The Smartwatch isn’t a Dumb Idea

Over the holiday weekend, I started using the Moto 360, which user experience is way better than anticipated. (My old watch is left in the photo.) For all the nutcases calling Apple Watch innovative and revolutionary—without there even being a device for them to test—Android Wear is, ah, timely. Google gives great utility that will be difficult for the fruit-logo company to match. Reasons are simple: Context, search, sync, UI design, and Google Now.

I resisted the smartwatch concept for having been there before. Few of the gadget geeks gushing about wearables are old enough to remember Microsoft SPOT. Mid-last decade, the company partnered with real watchmakers (Fossil, Suunto, and Swatch); the devices were as much jewelry as functional timepieces; FM radio delivered appointments, news, weather, and other alerts independent of cell phones; and battery life lasted three days or more (which wasn’t enough). By these measures, SPOT watches were so much more and still failed. Hence, these are reasons why in past analyses I called the decade-later attempt dumb. But I was wrong. 

Context, Search, and Sync
Android Wear demonstrates why there is a market for smartwatches. Whether or not Apple will be worthy is the $6 billion question. Much depends upon the company’s capability to get right context, search, and sync—they’re part of Google’s corporate cultural DNA and functional attributes still quirky in iOS and supporting services like iCloud.

As I have repeatedly asserted: There is no post-PC era. Welcome to the contextual cloud computing epoch, where what matters most to you is stored on remote Internet servers and made available anytime, anywhere, and on anything. That’s what I mean by context. What you need changes based on situation, or location. Google’s core competency is context—that’s what search is all about—and sync. Apple Watch can’t just be pretty. Context, search, and sync must be core benefits.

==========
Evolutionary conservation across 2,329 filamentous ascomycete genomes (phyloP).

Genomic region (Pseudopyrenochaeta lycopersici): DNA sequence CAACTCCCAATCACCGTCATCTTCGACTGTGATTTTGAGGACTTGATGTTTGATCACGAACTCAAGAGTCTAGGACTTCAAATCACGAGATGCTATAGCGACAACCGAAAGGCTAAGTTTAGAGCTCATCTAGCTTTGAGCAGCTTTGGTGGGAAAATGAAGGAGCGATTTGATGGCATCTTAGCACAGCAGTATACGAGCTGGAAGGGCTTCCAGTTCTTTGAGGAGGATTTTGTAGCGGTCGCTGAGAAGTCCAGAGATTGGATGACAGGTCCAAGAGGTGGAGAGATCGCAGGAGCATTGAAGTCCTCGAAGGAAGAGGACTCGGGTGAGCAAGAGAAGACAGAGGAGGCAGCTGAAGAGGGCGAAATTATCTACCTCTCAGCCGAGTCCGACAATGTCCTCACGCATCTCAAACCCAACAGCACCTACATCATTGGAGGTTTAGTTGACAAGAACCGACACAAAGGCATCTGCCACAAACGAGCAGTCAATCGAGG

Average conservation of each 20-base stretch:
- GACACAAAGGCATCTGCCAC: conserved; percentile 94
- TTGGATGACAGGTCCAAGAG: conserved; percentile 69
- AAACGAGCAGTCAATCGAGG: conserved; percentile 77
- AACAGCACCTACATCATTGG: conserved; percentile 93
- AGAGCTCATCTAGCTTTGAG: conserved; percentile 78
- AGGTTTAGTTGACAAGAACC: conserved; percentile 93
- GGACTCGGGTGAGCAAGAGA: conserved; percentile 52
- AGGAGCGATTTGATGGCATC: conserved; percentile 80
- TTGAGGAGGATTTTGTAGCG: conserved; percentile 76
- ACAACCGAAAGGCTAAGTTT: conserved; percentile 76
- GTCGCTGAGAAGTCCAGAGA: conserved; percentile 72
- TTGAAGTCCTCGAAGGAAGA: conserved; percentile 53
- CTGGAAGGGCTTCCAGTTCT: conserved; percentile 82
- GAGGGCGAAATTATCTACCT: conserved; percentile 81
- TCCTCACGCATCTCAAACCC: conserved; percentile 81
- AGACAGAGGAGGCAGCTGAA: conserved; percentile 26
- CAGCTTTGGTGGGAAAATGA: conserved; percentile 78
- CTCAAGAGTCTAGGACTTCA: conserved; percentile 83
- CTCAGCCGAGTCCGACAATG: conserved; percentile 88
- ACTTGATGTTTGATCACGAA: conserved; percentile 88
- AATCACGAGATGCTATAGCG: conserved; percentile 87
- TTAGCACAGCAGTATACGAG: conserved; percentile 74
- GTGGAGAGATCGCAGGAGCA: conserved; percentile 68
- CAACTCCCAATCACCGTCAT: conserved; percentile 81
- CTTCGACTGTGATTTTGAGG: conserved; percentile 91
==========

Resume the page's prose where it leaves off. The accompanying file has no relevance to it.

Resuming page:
As the Google search agreement expiration approaches for Safari, I don’t see how Apple cannot go elsewhere. Siri already uses Bing, which watch default destination seems almost predestined. What? Will Google really provide better contextual framework for iOS than Android Wear? The relationship between the two companies is too icy and competition too great. Strange that Apple’s one-time archenemy would be better partner. Problem: Neither Apple nor Microsoft gives as good context, search, or sync today as Google.

If, and that’s an unlikely if, Android Wear device support came to iOS, Google might just route Apple Watch. The search and information giant provides broader range of contextual services—where and when you want them—than any other company. The remaining subheads explain how in, ah, context of Android Wear watches.

Battery Life, Redundancy, and Dependence
In considering smartwatch’s place is the lexicon of personal devices, my early analysis focused too much on Microsoft’s past failure, smartphone dependence, redundancy, and short battery life. So far, using Moto 360, none of these factors present problems that overwhelm other benefits. Stated differently: I underestimated Google’s contextual design capabilities.